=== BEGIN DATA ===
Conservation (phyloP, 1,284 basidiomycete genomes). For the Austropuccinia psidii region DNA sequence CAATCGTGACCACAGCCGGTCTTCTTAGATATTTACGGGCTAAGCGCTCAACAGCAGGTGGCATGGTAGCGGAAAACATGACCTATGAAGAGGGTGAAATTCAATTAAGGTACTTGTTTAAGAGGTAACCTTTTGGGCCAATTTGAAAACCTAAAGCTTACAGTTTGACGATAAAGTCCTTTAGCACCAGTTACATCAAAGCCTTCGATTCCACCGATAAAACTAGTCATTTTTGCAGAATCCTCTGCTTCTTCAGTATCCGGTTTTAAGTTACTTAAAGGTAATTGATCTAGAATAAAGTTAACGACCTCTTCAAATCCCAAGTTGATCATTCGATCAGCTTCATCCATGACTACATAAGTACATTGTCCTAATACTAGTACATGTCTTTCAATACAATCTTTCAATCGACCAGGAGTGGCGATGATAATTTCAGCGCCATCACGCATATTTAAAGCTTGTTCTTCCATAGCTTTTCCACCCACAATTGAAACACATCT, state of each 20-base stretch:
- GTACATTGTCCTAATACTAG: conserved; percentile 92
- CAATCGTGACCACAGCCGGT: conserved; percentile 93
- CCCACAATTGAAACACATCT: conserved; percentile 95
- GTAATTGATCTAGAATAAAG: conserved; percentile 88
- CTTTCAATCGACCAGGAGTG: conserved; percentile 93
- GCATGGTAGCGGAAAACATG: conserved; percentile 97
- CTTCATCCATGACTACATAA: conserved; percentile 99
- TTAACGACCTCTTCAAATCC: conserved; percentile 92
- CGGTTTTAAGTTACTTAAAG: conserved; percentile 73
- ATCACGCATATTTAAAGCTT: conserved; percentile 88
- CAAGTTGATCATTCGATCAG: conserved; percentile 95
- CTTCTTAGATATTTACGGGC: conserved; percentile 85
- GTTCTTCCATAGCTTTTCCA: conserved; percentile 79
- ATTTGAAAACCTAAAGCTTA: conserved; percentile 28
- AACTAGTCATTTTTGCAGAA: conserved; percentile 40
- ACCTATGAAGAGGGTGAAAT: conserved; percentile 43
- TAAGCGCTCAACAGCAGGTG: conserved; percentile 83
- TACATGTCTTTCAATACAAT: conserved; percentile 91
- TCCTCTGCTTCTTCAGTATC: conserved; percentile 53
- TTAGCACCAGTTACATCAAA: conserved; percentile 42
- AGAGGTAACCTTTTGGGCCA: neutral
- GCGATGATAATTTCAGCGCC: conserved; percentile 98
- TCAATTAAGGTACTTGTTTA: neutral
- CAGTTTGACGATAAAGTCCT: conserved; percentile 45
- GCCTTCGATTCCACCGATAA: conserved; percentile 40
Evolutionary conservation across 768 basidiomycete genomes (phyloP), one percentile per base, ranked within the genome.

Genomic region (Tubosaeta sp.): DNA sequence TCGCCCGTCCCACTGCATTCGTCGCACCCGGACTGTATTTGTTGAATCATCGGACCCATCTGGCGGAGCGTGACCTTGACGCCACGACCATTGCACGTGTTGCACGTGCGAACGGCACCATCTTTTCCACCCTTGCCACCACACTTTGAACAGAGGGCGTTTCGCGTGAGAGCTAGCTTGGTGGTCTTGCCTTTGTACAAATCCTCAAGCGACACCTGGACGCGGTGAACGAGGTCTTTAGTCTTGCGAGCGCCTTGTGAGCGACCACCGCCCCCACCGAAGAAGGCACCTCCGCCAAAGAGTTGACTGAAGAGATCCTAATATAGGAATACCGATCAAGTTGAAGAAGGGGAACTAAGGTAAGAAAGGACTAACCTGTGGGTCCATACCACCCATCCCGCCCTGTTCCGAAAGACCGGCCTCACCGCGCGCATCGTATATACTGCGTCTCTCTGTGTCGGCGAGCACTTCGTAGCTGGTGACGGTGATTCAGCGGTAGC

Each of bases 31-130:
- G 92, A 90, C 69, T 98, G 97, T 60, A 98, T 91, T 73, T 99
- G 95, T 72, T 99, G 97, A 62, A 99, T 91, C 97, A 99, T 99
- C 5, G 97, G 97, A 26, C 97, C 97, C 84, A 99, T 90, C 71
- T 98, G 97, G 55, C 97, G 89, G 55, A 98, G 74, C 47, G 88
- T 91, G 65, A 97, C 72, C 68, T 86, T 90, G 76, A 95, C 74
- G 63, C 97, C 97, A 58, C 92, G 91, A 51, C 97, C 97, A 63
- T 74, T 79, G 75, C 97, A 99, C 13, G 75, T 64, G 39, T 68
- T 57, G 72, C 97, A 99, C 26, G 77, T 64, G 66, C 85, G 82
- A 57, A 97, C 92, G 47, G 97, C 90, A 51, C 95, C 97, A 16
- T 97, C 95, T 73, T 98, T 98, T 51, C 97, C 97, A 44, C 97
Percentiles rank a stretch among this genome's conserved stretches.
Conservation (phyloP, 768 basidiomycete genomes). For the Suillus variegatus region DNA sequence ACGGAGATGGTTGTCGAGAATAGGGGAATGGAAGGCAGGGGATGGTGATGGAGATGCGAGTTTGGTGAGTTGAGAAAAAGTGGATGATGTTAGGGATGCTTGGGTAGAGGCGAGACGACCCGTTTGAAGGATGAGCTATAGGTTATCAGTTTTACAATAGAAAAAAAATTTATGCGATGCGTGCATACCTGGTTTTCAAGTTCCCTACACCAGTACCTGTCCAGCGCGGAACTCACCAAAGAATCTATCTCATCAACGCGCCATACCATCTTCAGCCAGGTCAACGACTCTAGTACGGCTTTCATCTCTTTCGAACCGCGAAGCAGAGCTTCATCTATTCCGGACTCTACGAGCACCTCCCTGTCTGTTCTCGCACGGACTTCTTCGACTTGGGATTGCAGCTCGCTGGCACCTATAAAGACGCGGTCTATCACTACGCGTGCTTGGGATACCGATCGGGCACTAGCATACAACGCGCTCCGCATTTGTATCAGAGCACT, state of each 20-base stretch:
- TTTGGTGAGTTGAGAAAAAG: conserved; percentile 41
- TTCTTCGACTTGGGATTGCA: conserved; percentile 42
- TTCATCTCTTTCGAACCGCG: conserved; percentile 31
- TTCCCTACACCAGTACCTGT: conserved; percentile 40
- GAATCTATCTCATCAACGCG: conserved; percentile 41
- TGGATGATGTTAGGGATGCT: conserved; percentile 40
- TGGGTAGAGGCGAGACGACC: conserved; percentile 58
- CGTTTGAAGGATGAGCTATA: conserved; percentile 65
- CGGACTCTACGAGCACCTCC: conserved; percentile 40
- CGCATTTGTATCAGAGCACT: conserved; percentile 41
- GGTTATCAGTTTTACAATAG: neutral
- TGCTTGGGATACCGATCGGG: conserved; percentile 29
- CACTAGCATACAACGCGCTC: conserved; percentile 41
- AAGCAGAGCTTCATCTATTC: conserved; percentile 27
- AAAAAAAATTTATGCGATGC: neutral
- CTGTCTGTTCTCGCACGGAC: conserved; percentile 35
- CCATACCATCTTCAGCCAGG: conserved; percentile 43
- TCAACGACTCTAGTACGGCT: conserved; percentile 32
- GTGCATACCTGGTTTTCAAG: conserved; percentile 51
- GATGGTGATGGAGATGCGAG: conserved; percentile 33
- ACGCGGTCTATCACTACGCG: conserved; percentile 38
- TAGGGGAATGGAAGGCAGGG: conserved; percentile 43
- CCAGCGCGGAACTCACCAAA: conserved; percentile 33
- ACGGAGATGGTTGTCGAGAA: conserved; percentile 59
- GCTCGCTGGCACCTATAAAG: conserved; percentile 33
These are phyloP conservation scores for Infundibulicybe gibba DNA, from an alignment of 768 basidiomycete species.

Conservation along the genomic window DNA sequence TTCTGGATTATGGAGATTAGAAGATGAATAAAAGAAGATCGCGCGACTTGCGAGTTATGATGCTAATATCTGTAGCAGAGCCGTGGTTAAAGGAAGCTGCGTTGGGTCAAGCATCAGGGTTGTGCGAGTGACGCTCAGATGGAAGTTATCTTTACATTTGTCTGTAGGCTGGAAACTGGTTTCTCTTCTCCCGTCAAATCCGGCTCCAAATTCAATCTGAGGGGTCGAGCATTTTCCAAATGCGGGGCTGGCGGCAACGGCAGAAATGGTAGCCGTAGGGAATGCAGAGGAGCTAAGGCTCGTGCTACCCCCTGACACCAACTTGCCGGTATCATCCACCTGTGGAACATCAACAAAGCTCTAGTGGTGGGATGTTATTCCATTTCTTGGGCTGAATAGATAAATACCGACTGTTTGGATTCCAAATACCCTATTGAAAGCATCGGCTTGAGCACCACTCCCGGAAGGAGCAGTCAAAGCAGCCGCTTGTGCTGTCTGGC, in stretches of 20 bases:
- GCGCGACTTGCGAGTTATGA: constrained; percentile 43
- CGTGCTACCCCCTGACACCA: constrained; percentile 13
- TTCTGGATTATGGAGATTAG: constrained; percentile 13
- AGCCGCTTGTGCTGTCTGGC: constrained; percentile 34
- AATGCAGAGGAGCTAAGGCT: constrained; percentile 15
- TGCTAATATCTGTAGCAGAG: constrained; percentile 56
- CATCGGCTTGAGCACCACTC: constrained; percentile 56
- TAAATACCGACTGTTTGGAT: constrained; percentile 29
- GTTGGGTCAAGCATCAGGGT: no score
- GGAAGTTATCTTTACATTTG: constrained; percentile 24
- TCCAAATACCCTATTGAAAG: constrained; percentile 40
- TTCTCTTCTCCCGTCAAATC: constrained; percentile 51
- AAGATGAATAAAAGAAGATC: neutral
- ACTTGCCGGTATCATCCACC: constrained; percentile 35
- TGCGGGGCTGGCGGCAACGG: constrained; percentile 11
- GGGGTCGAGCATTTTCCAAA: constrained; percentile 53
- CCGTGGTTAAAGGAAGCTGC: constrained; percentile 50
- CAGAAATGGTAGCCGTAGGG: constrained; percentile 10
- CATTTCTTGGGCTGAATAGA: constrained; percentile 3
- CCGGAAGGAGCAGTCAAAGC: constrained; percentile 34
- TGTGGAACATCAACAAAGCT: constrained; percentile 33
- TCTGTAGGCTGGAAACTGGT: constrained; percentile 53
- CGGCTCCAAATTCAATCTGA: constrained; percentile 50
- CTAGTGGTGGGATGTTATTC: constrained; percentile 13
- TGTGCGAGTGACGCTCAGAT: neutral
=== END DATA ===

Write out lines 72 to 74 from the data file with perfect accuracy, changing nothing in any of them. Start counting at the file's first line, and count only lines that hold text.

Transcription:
- AGCCGCTTGTGCTGTCTGGC: constrained; percentile 34
- AATGCAGAGGAGCTAAGGCT: constrained; percentile 15
- TGCTAATATCTGTAGCAGAG: constrained; percentile 56